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by Donoghue, Emma

Format: Kindle Book 2019
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The "soul stirring" novel by the New York Times bestselling author of Room (O Magazine) is one of the best books of the year (New York Post) Noah Selvaggio is a retired chemistry professor and widower living on the Upper West Side, but born in the South of France. He is days away from his first visit back to Nice since he was a child, bringing with him a handful of puzzling photos he's discovered from his mother's wartime years. But he receives a call from social services: Noah is the closest available relative of an eleven-year-old great-nephew he's never met, who urgently needs someone to look after him. Out of a feeling of obligation, Noah agrees to take Michael along on his trip. Much has changed in this famously charming seaside mecca, still haunted by memories of the Nazi occupation. The unlikely duo, suffering from jet lag and culture shock, bicker about everything from steak frites to screen time. But Noah gradually comes to appreciate the boy's truculent wit, and Michael's ease with tech and sharp eye help Noah unearth troubling details about their family's past. Both come to grasp the risks people in all eras have run for their loved ones, and find they are more akin than they knew.Written with all the tenderness and psychological intensity that made Room an international bestseller, Akin is a funny, heart-wrenching tale of an old man and a boy, born two generations apart, who unpick their painful story and start to write a new one together. "What begins as a larky story of unlikely male bonding turns into an off-center but far richer novel about the unheralded, imperfect heroism of two women." —New York Times
Published Reviews
Booklist Review: "On the cusp of his eightieth birthday, widowed and retired professor Noah Selvaggio is preparing to visit his native Nice. Thinly disguised as a vacation, the trip is actually an opportunity for Noah to explore his roots. He wants to learn more about his mother: what role did she have in the Marcel network that rescued more than 500 children from the Nazis before leaving France for America? On the eve of his departure, however, Noah is saddled with a new responsibility, the care of his grand-nephew, 12-year-old Michael, whose father is dead and whose mother is serving time in prison. Understandably, Michael complicates Noah's mission. Setting the story against the compelling backdrop of the annual Carnaval de Nice, Donoghue (The Wonder, 2016) shines in her careful study of this slice of WWII history in France. As engaging and pleasing as this tale is, the two time frames don't quite cohere, and initially, Noah's relationship with Michael feels stilted; yet there is keen humor in how nearly all the boy does is crave Coca-Cola, curse, or convey assent by saying, kay. Donoghue builds unabashedly to a heartwarming conclusion.HIGH-DEMAND BACKSTORY: Internationally best-selling Donoghue will draw her steadfast readership, while fans of WWII fiction will also seek out this well-publicized novel.--Poornima Apte Copyright 2019 Booklist"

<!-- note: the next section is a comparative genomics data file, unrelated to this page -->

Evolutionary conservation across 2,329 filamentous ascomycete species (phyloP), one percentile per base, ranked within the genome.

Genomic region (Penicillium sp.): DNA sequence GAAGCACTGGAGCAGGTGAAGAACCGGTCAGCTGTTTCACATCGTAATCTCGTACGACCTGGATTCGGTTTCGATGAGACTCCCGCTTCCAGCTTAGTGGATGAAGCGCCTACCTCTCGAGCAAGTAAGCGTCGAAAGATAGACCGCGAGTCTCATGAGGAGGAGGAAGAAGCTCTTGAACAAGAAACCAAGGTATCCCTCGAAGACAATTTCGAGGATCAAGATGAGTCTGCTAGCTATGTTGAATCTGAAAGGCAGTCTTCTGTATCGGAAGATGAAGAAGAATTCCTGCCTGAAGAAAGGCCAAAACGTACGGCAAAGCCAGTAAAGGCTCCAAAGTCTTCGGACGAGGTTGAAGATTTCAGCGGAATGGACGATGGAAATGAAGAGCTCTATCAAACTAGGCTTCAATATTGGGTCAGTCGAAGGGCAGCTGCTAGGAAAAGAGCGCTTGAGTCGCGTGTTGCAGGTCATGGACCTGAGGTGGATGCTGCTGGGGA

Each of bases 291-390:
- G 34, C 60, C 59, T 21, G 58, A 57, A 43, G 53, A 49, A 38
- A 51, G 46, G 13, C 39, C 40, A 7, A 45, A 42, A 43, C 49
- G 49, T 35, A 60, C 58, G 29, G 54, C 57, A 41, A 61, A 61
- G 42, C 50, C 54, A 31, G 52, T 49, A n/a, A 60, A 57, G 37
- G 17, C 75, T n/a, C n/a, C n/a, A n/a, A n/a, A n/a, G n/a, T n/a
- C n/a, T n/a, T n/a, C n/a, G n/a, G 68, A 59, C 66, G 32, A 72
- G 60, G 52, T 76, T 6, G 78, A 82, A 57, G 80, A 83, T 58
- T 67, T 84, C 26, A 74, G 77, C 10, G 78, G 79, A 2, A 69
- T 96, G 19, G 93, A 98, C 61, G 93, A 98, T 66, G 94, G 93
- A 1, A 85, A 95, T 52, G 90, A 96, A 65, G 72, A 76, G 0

From Booklist, Copyright (c) American Library Association. Used with permission.
Publisher's Weekly Review: "Donoghue's underwhelming latest features a troubled doppelgänger of the sweet naïf from her best-known novel, Room, a foul-mouthed 11-year-old named Michael, whose great-uncle Noah takes him to the French Riviera to save him from the foster care system after Michael's father dies of an apparent overdose and his mother, who is in prison, is unable to care for him. In the present day, Noah, having discovered some photographs taken by his mother during the two years she spent in Vichy France, and wishing to discover their significance, travels to Nice with Michael in tow. Dialogue between the two predominates as they wander about the city, constantly squabbling along predictably generational lines, searching for clues about whether Noah's mother was a Nazi collaborator or part of the Resistance. The reader is soon exasperated with Noah's own collaboration with the author, who won't let him solve the mystery without Michael's age-appropriate technological savvy. This work seems like a pale redux of Room, with its depiction of the wonder of a sheltered boy supplanted by the cynicism of a damaged one, whose voice doesn't always ring true. The gap between Michael's view of the world and the reader's feels less charged than it should be, though the book makes up for it to some degree with a very satisfying denouement. This is a minor work in Donoghue's astounding oeuvre. (Sept.)"
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Additional Information
Subjects Literature
Historical Fiction
Publisher Little, Brown and Company2019
Language English
ISBN 9780316426138